Destinations

Safety, Friendship, and the Handling of Messages

by Dawn Dupree, Posted March 2, 2010
When the five of us— Dana, Bird, Pip, Laura and I—left Boston, Massachusetts, last April for a week’s charter in the Abacos, we thought we were in for a week of easy sailing and stress-free sunbathing. We certainly didn’t expect to become part of a sailing community. That hadn’t happened on any of our previous “girls' trip” charters together in St. Martin and the British Virgin Islands. Why would

Cat Country

by Billy Van Der Wal, Posted March 2, 2010
"I can tell you guys are roughing it, but if you need any ice or water, just let us know—we make 400 gallons of water and 400 pounds of ice a day.” To the owner of the 40-foot sportsfisherman anchored next to our 30-foot catamaran at Highborne Cay in the Bahamas, we must have looked pretty desperate. But that was all part of the adventure.“We” were my dad, Onne, me, my 10-year-old brother

Why Not a Month?

by Lou Deutsch, Posted January 11, 2010
For the past few years we have chartered monohulls and catamarans in the Caribbean for the usual week or, sometimes, 10 days. We savored every moment of those brief charters, but invariably felt pressed for time and regretfully passed by anchorages we knew would be more perfect than all the rest. If only we had two weeks, or better yet, a whole month, we could ease into our vacation, explore

Caribbean for Newbies

by Sail Staff, Posted January 7, 2010
The question came up every year: “Whadya think about chartering in the Caribbean?” And every year the answer was the same: “Nah.”My wife, Jennifer, and I sail our Caliber 38, Catamount, in the northern latitudes, on the fresh waters of Georgian Bay on Lake Huron. The idea of chartering in the Caribbean raised many different questions: Isn’t everything so close you don’t really

Decisions, Decisions

by Amy Ullrich, Posted January 7, 2010
"If I were on my boat, I wouldn’t go out today,” says Harry from the wheel. Of course he wouldn’t. Harry and Lyn Wey—friends, neighbors and lifelong sailors—keep their boat in Maine, where even a tiny splash could freeze you in the winter. Harry, who is on his first Virgin Islands charter, hasn’t quite tuned in to the essential facts of Caribbean sailing: any splash will be as warm as bathwater

Reef your bareboat budget

by Sail Staff, Posted July 23, 2009
Are you contemplating a Caribbean bareboat charter, but concerned about the cost? Here’s how you can blow those worries off the chart with just a few simple tricks.Most charter companies have tempting deals that offer full or partial meal provisioning. If you choose not to take advantage of these, you will save money by not paying for items that you don’t use. We recently met a couple who,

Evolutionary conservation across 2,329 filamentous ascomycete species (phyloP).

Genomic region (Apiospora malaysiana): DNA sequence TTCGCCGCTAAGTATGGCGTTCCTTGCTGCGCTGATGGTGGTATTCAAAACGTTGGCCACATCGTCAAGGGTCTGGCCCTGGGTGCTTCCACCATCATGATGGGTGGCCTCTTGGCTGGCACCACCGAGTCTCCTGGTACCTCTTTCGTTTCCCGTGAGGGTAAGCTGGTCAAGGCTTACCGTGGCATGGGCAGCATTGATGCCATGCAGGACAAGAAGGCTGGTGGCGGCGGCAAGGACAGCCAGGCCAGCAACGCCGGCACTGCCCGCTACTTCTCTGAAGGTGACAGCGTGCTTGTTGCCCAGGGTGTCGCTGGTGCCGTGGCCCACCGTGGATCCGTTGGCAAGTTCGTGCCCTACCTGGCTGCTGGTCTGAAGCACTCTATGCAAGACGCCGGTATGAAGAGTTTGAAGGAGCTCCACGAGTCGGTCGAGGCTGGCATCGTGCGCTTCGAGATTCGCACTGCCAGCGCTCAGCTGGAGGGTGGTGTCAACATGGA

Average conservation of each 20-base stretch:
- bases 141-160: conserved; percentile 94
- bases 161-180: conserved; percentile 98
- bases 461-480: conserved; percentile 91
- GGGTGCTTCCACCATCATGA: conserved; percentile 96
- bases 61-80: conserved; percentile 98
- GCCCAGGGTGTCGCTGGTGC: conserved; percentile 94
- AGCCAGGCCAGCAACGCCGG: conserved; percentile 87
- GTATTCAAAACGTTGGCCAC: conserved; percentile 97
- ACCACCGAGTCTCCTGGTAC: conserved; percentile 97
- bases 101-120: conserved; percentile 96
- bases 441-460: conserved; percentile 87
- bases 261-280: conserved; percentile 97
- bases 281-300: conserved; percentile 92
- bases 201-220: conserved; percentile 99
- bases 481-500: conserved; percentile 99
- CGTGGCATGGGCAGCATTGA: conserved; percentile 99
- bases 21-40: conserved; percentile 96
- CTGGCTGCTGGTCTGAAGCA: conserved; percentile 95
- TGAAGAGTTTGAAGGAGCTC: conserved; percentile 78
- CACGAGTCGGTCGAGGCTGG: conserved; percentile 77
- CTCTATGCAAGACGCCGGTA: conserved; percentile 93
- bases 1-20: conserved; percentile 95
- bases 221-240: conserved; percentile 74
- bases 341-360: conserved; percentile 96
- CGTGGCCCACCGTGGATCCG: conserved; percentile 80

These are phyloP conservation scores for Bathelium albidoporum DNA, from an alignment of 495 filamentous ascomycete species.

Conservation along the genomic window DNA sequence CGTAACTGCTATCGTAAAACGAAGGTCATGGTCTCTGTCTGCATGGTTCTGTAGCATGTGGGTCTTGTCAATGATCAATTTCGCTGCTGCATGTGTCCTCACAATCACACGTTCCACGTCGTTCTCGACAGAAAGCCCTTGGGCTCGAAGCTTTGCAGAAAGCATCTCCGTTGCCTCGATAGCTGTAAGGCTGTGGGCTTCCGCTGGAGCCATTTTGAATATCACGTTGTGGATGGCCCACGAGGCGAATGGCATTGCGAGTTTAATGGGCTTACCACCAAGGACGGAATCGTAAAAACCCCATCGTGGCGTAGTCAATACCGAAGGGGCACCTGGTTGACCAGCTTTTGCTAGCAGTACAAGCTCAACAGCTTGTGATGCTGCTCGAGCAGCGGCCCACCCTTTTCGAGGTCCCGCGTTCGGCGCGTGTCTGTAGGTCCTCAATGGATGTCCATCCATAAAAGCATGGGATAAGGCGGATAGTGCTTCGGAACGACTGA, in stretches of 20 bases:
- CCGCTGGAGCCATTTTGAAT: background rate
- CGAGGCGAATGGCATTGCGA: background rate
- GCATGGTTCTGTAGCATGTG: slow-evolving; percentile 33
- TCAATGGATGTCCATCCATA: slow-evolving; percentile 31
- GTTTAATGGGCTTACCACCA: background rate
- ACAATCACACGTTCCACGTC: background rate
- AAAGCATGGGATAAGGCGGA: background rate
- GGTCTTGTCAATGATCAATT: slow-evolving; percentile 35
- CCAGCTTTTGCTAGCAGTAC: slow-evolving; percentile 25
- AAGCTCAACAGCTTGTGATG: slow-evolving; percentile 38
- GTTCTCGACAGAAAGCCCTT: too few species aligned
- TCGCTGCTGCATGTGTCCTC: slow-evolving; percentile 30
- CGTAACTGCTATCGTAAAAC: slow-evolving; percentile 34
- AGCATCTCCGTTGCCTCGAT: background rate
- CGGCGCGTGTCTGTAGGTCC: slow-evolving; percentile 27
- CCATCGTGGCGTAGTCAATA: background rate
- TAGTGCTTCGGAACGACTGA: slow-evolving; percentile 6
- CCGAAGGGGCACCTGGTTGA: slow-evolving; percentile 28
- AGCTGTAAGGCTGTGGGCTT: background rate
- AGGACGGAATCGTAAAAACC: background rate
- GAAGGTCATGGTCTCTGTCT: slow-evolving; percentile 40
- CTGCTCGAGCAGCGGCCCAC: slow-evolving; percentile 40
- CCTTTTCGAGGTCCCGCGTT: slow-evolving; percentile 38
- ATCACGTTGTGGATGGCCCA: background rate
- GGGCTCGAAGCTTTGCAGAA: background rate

Would you like fresh banana in your smoothie?” asked the woman at the roadside smoothie shop, nestled in the higher elevations of St. Croix’s rainforest area. “It’s sweeter with banana.”I readily agreed, and Mark Jones, my tour guide, and I strolled through the establishment’s collection of native fauna. Mark explained that the smoothies take a little while to prepare, as the woman had to

Sailing Dalmatia

by Sail Staff, Posted April 17, 2009
In the book by Chris Santella, Fifty Places To Sail Before You Die, he and Jon Wilson describe Croatia as a “hidden gem.” Their description was so appealing that we decided to go and see for ourselves. We were joined by our regular racing crew, Dave Usechak and Steve Gaudette.The four of us arrived at Marina Kremik, just north of Split, Croatia in late April.

Hole in the wall

by Duncan Gould, Posted April 6, 2009
From a mile out you see nothing but a sheer rock wall, 150 feet high and running both ways for miles. Run up to the north a bit and a sliver of a crack appears—the Hole in the Wall, one of Langkawi, Malaysia’s hidden jewels. Once you’ve butted through the tidal outflow, a view like a Chinese landscape opens. Mangroves line the shorelines, and limestone cliffs climb 500 feet
Blue Voyages along the Aegean and Mediterranean coasts of Turkey were the brainchild of either Cevat Sakir Kabaagacli, a writer, or Bedri Rahmi Eybo˘glu, a painter and poet; Bedri Rahmi has a bay named for him, so perhaps he’s the one. Both found themselves in the area for one reason or another and encouraged their friends to visit. The friends publicized the beauties of the coast and the lives
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